[Freedombox-discuss] Block brute force login attacks?
waywardgeek at gmail.com
Tue Jun 24 14:58:54 UTC 2014
On Mon, Jun 23, 2014 at 5:23 PM, Lorenzo <lorenzo at usucapio.net> wrote:
> On 15. 06. 14 17:18, Sandy Harris wrote:
>> " Bcrypt is the default for NetBSD. It is available in the
>> " Ubuntu repositories, so I presume also in Debian. I'd
>> " say it should be the default for the box, and we could
>> " ask the Debian folks to look at whether it might
>> " become the default for Debian.
> Using bcrypt to block bruteforce password logins should be done in a
> careful way. If the box has to compute the hash then the attacker has an
> easy way launch a DoS: It just has to initiate a lot of connection attempts
> and the box would use all the CPU time computing bcrypt hashes. If it would
> be possible to make the client compute the bcrypt hash of a challenge then
> that would be nice, but I don't think support for this is widely available.
Such support is not widely available, but it would be the right way to go!
I would prefer using Script over Bcrypt. Bcrypt is not easily attacked on
current GPUs, but that may change in the near future. Also, Bcrypt is not
nearly as secure as Script against custom ASIC attacks, for memory sizes >>
4MiB. Even mobile phones now come with >= 256 MiB, so requiring a 16 or
even 32MiB hash should be no biggie.
Protocols that send the password without any key derivation to the server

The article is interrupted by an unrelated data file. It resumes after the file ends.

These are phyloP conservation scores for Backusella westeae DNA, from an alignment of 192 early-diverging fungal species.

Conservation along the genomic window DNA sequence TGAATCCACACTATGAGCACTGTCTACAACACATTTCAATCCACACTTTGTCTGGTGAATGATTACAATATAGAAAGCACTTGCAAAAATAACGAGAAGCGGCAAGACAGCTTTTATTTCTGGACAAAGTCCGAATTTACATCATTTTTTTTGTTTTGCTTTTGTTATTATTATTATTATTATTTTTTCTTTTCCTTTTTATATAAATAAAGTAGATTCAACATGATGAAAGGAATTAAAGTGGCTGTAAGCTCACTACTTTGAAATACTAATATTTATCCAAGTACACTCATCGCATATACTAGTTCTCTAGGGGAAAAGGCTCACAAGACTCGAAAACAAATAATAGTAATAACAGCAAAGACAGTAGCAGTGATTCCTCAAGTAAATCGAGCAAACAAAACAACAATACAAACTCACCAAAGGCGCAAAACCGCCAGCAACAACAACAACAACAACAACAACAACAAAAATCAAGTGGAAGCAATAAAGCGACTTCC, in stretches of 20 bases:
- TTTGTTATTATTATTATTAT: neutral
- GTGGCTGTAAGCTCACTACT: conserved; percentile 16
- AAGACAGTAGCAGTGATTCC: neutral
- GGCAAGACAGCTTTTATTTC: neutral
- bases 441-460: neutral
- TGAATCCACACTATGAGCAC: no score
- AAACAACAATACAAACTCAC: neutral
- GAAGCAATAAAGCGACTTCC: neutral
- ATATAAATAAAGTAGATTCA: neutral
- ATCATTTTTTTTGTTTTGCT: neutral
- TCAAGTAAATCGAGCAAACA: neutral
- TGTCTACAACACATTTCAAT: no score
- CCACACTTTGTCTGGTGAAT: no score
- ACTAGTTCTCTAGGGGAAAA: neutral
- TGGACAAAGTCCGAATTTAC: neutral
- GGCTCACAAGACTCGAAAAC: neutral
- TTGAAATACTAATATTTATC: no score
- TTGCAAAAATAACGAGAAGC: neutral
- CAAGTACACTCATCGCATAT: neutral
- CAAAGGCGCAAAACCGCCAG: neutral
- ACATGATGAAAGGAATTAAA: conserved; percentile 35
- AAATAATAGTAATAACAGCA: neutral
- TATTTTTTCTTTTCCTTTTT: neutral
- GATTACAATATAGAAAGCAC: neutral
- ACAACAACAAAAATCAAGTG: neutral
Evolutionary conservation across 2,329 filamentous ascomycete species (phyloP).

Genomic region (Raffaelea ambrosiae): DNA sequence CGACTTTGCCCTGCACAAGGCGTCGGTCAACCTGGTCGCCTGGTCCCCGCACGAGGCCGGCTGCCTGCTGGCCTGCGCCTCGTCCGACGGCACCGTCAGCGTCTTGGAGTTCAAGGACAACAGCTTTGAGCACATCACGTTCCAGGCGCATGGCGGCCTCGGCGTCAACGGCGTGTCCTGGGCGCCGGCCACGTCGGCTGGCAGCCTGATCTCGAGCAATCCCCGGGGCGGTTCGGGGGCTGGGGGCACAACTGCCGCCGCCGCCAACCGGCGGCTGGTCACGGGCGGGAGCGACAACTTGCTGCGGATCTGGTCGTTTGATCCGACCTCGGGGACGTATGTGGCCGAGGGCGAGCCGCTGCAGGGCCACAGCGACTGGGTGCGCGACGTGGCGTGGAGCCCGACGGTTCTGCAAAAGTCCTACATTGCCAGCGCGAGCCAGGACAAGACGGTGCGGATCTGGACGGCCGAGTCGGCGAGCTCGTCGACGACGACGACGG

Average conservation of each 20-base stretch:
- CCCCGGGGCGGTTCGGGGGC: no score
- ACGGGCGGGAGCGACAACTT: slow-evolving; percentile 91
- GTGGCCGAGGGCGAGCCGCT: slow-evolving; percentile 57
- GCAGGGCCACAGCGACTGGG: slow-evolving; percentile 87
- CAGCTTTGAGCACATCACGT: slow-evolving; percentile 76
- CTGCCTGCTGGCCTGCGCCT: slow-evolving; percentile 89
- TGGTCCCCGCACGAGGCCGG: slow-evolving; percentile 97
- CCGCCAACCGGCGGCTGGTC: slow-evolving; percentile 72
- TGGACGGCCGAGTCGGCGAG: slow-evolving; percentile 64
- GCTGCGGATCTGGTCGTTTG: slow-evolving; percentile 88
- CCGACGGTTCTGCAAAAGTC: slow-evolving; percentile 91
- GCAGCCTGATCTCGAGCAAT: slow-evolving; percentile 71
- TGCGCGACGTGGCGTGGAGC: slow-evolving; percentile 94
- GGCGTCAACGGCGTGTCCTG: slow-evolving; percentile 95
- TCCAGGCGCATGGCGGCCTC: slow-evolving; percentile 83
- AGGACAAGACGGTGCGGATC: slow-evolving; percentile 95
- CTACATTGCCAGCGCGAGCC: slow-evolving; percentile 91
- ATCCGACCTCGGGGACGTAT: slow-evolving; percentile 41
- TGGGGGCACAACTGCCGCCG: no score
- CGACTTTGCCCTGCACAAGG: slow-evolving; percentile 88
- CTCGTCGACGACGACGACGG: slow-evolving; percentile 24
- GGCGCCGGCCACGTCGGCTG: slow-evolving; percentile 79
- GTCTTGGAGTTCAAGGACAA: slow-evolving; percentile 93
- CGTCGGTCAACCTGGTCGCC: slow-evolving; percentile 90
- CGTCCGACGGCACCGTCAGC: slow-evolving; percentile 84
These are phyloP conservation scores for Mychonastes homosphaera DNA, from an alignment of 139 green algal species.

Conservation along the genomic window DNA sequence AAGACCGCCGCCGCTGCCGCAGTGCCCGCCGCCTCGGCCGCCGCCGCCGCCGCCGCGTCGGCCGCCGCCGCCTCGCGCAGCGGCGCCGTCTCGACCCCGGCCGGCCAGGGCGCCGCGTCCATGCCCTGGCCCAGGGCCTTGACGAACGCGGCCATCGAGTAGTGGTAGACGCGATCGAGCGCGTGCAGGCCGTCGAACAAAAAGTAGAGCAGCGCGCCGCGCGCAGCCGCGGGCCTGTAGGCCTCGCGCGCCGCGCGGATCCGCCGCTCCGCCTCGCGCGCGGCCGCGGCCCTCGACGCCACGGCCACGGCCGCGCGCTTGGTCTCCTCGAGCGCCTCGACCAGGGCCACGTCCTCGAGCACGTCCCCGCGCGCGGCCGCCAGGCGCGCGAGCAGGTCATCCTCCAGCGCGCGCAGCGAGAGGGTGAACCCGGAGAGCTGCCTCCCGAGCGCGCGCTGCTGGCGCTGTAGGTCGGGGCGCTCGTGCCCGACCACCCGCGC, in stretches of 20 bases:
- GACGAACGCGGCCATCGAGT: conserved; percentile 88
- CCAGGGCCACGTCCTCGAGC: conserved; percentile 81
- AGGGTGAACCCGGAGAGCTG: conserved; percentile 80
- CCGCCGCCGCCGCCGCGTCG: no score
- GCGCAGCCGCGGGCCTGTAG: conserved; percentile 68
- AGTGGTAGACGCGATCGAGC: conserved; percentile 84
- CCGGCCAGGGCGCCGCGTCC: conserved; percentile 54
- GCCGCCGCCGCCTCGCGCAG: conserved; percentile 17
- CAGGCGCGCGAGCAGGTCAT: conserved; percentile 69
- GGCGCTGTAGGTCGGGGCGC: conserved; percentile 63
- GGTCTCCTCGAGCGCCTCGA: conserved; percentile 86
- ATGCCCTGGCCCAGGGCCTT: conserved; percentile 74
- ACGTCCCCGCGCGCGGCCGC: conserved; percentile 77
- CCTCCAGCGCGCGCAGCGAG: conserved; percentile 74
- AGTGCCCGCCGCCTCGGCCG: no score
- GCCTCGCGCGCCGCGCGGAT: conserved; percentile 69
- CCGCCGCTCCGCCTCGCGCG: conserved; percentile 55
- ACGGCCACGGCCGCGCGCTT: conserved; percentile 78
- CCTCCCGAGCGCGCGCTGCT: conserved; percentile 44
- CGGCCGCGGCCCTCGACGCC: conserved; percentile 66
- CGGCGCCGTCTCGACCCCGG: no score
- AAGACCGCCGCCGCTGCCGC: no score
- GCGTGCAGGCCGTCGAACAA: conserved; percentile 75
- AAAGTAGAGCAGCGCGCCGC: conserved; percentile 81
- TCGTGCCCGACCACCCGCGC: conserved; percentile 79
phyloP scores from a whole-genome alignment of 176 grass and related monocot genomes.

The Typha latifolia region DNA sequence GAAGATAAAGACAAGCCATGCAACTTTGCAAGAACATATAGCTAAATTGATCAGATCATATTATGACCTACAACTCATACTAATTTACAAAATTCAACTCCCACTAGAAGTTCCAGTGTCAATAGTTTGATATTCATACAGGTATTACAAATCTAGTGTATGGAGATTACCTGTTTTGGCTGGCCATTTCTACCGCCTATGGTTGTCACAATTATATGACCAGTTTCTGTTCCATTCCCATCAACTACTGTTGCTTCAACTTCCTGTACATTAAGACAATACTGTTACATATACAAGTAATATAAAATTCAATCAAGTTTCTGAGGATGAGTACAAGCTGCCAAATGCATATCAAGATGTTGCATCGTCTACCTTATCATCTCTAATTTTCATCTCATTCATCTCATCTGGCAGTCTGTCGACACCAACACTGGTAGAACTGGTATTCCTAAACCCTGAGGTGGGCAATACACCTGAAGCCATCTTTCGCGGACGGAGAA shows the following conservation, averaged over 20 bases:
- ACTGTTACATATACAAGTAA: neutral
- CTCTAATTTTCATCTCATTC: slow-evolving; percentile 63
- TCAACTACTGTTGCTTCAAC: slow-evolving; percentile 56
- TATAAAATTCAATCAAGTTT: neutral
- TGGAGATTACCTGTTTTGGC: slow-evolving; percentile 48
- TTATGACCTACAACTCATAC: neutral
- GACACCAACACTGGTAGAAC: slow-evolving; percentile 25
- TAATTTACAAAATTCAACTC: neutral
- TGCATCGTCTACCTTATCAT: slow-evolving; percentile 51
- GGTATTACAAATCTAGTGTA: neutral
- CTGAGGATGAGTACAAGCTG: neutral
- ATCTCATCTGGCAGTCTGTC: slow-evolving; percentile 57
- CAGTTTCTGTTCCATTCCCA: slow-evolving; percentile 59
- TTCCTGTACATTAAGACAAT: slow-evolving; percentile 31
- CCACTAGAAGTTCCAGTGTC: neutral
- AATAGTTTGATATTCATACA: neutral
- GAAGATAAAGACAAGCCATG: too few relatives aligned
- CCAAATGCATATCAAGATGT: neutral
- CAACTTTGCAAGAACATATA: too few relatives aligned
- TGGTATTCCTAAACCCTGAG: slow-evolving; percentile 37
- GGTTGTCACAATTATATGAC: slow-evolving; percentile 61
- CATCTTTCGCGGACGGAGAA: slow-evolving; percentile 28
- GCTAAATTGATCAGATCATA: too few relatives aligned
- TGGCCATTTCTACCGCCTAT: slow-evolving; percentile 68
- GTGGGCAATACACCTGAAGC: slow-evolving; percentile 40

are dumb, IMO. They require that the user trust the server 100%. A
minimal key derivation such as 16-ish MiB of Script on the client avoids
the DoS problem while improving security in several ways. First, even if
the server is actually a MITM, or is PWN-ed, having a Script hash rather
than the password protects the user's other accounts where he may use the
same password. Second, off-line brute-force attacks against password file
hashes are roughly 20,000 times more expensive per password guess when
using Script vs PBKDF2-SHA256(2000) according to Script docs (I might have
the details wrong here, but it's something like that). Simply introducing
a 1-ish second delay between incorrect password guesses at the login prompt
does nothing to prevent off-line brute-force attacks with GPU farms, as is
done today when sites like LinkedIn lose their hashed password data.
Third, it protects the user's plain-text password against bugs in OpenSSL
and such. Fourth, it enables the user to choose security parameters for
his needs. If he's always logging in from the same machine, he could tune
memory, runtime, and number of parallel threads optimally for defense. If
this is an account that the user takes very seriously, he could introduce a
1 minute Script hash for another several bits of security.
Both the client and the server should be responsible for password
security. These protocols that assume the client is dumb and that the
server is 100% trustworthy are lame. Simply having a server delay timer is
also lame. Just my opinion...
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